(13) Comments

  1. patmcp says:

    Good on ya for choosing the original 1969 True Grit.

  2. Your list is completely suspect when it doesn’t include Will Smith’s Wild, Wild, West!

  3. Justin says:

    Nothing from the Man With No Name trilogy? Completely agree on Django’s problems though, it was close to be really good but it lost itsfocus too often.

  4. You know that the horrific gun violence is a mixture of homage to the grindhouse samurai films and peckinpah westerns Tarantino watched growing up, right? And that it’s unfair to frame the american cultural legacy in terms of what is an admittedly terrible series of events in the recent past? And that if it had been released before Dark Knight Rises, we’d all view it differently?

    Anyway, it’s a Tarantino movie. Criticizing a Tarantino film for being violent is like criticizing a Scorcese film for starring DeNiro.

    That said, you might like the Randolph Scott westerns from the late 50’s. Relatively minimal violence and a study of existential being in the American West, if in an understated way. Try Ride Lonesome or The Tall T. Heck, try Have Gun Will Travel.

  5. Grant Lawrence says:

    @Justin I agree… Django was SO close to being really good but it’s like watching a person who distracts themselves in a conversation.

  6. Grant Lawrence says:

    @Jordan yeah, I get it, but you might notice there are no Peckinpah westerns on my list. I thought The Wild Bunch started strong but ended really badly. Again, no central villain because they keep killin’ em all! I’ve seen teh Randolph Scott ones. Ride The High Country, right?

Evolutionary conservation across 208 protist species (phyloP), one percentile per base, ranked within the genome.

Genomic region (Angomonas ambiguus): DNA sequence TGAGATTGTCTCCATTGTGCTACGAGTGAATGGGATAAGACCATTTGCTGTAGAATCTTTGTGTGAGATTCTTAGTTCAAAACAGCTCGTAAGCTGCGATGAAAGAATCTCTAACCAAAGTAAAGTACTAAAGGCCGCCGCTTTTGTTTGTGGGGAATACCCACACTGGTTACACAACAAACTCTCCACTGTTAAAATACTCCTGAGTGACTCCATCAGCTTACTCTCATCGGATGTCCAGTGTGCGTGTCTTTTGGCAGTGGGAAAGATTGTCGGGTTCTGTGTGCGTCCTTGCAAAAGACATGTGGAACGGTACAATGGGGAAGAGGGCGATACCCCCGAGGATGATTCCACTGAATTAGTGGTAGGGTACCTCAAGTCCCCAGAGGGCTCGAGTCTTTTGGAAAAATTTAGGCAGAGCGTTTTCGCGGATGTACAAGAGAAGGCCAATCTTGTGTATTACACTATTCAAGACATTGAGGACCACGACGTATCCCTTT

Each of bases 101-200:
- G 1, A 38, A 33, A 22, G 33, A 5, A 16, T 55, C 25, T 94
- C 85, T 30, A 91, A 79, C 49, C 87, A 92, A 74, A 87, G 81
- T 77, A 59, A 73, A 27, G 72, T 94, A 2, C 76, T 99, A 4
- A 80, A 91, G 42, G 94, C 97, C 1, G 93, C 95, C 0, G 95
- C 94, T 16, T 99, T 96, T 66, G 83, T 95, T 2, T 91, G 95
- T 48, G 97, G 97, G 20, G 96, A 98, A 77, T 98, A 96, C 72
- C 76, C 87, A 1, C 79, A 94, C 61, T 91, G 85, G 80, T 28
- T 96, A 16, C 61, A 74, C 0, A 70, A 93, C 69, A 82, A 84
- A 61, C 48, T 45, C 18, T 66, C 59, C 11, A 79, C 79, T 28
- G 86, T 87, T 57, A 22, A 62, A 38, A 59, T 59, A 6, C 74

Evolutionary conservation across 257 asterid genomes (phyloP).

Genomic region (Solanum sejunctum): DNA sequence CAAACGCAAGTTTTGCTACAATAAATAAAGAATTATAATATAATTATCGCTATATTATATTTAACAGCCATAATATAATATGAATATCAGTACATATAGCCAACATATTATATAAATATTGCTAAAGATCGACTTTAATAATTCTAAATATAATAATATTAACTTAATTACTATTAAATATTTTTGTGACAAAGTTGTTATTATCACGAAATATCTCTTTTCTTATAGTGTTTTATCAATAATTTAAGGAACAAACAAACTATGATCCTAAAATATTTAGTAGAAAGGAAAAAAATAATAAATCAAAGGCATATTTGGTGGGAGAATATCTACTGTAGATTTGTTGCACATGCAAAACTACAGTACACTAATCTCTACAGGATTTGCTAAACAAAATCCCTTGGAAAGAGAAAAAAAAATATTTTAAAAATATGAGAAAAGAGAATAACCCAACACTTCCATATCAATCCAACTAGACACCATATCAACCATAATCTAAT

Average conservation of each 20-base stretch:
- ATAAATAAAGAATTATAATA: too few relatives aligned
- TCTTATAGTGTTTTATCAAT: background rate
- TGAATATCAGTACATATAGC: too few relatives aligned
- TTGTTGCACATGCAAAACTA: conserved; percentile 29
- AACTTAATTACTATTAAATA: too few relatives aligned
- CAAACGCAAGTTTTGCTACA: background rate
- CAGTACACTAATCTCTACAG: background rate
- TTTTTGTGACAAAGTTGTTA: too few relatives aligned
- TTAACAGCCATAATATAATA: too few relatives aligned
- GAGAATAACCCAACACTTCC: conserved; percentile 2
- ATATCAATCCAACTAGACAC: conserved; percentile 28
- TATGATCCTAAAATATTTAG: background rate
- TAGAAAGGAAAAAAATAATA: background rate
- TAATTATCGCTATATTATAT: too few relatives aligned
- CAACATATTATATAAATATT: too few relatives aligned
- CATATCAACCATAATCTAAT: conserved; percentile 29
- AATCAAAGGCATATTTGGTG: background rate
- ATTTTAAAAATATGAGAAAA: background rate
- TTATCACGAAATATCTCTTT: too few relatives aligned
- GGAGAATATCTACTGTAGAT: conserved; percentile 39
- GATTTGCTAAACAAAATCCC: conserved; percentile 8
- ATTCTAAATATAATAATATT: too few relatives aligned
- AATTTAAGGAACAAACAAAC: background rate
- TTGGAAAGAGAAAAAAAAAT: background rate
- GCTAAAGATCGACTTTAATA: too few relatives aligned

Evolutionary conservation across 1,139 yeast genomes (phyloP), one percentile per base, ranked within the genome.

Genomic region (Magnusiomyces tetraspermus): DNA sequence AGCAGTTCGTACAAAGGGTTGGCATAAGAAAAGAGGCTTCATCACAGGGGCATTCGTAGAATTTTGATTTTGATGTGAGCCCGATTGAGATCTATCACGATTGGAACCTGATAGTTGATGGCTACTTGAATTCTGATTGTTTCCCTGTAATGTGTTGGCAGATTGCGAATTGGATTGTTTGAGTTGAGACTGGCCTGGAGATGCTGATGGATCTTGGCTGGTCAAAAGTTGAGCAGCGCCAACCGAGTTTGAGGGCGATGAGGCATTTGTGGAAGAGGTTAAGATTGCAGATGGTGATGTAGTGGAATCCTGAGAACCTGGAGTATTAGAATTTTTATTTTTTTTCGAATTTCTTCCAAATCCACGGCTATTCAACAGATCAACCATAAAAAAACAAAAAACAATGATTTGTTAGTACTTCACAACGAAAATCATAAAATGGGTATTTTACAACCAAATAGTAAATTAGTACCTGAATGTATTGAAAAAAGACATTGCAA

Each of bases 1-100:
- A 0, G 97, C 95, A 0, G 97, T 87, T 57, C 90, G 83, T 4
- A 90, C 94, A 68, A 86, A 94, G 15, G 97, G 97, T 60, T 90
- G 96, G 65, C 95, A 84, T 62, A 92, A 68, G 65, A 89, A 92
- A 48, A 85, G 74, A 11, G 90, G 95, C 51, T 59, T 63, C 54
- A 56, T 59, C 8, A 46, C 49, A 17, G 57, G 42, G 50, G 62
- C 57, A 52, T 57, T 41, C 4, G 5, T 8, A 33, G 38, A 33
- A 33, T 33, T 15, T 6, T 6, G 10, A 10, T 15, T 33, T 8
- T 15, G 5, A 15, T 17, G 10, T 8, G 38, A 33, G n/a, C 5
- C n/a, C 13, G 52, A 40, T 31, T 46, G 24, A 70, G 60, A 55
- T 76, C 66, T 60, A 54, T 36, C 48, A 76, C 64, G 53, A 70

7. Grant Lawrence says:

    And… how is it unfair to hold American culture up against the events of recent past? Maybe one need only look to the Clockwork Orange-like exposure to violence the movie theatre down the block offers up as MAINSTREAM fare? (grindhouse and samurai being b-movie at best, hence never seen by a wide audience)

  8. Shawn Conner says:

    I agree with Grant 100 %. If Django Unchained’s only problem was the bloodbath/gratuitous violence (never mind that it relished in the gun violence but shied away from depicting any other kind) I could maybe give it a pass. But it’s senselessly violent AND boring, clogged with scenery-chewing underdeveloped characters. But enough about that junk… Lonesome Dove tops my list (miniseries I know, but still).

  9. Jordan says:

    I’d add Butch Cassidy and the Sundance Kid in there myself

  10. Jackson says:

    You’re all pussies. Grant – you being the biggest.

  11. Grant Lawrence says:

    @Jackson HOW DARE YOU?

  12. John says:

    Not sure if anyone realizes that this is an homage to the original Django movie starring Frank Nero. Nero even makes a cameo in the mandingo fight scene. The red paint is straight outta that movie. I don’t see this as a “western” or a movie about slavery. I truly believe the slavery element is strictly for Tarantino to attempt to show his “street cred”. I love the guy but I have never seen an Italian try so hard to be Shaft.
    My fave westerns are the Original 3:10 To Yuma with Glen Ford and Valdez is Coming starring Burt Lancaster. Great Elmore Leonard adaptations. I’m sure Tarantino knows them.
    Best modern day western series is Justified. I guess you see the Elmore Leonard pattern…

  13. Grant Lawrence says:

    Thanks for the comment, John. I did know about the original Django. Not sure what the deal is with Tarantino just up and naming his movies after ones that already existed, but completely changing plot lines, etc. He did the same thing with Inglorious Basterds (the original is with an ‘a’ in Bastards and is a TERRIBLE spaghetti war movie made in Italy and overdubbed into English).